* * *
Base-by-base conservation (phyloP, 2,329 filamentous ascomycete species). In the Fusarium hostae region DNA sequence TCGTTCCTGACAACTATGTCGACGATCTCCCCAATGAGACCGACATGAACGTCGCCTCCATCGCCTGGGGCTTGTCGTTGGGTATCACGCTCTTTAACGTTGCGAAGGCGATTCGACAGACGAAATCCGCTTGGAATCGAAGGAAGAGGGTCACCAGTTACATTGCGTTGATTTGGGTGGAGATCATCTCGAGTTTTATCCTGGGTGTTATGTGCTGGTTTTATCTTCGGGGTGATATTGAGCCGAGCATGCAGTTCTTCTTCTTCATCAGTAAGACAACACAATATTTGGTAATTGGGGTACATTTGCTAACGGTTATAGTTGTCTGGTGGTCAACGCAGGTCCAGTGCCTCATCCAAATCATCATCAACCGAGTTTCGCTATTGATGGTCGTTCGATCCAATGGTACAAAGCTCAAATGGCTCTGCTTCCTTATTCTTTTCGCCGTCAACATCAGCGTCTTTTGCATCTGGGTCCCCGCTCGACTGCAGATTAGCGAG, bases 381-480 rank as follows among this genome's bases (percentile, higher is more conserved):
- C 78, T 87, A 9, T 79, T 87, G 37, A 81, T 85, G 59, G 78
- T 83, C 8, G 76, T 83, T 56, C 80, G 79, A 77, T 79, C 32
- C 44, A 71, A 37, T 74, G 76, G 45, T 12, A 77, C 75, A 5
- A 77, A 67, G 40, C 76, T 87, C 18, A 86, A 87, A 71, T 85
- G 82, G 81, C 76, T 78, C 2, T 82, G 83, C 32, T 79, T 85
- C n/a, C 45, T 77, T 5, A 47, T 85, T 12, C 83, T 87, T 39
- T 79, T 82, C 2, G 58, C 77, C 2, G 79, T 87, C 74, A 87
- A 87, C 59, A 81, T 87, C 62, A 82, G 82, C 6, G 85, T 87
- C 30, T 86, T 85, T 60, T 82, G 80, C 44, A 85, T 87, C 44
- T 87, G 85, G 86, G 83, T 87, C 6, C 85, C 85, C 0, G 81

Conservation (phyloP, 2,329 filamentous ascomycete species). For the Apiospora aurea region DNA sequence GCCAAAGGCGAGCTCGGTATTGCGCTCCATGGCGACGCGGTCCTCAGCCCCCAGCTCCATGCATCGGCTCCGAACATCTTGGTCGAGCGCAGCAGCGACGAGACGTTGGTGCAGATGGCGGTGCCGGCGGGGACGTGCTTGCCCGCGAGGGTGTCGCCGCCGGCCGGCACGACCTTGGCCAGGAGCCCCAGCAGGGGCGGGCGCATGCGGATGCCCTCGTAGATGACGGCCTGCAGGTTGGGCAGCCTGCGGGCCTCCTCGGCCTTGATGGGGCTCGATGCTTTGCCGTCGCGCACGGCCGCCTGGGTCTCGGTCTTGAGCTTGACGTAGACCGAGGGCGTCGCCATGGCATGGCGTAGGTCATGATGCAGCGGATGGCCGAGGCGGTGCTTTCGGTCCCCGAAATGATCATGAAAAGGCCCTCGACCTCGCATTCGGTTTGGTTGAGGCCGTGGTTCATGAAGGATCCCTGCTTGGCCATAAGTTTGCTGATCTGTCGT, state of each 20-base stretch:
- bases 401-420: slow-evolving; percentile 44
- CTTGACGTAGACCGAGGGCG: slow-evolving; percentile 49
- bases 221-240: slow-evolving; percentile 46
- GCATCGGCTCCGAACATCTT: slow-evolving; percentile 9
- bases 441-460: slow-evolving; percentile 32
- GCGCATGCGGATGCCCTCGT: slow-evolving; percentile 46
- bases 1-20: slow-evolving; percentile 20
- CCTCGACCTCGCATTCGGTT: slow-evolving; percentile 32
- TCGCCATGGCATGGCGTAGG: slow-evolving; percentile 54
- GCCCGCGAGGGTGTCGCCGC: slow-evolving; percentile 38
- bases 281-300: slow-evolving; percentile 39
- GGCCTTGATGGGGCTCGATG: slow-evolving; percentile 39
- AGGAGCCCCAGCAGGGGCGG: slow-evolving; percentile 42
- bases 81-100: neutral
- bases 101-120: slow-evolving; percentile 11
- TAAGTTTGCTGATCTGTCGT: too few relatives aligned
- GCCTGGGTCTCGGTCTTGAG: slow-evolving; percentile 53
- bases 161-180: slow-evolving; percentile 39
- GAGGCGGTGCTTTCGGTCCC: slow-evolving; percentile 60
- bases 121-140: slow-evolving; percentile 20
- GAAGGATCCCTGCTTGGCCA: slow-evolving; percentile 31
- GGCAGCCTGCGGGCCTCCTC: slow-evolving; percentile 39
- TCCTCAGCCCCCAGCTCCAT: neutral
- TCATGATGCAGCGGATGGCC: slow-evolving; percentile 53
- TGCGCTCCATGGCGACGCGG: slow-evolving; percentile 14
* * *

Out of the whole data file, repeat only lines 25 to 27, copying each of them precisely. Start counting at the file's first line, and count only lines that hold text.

- AGGAGCCCCAGCAGGGGCGG: slow-evolving; percentile 42
- bases 81-100: neutral
- bases 101-120: slow-evolving; percentile 11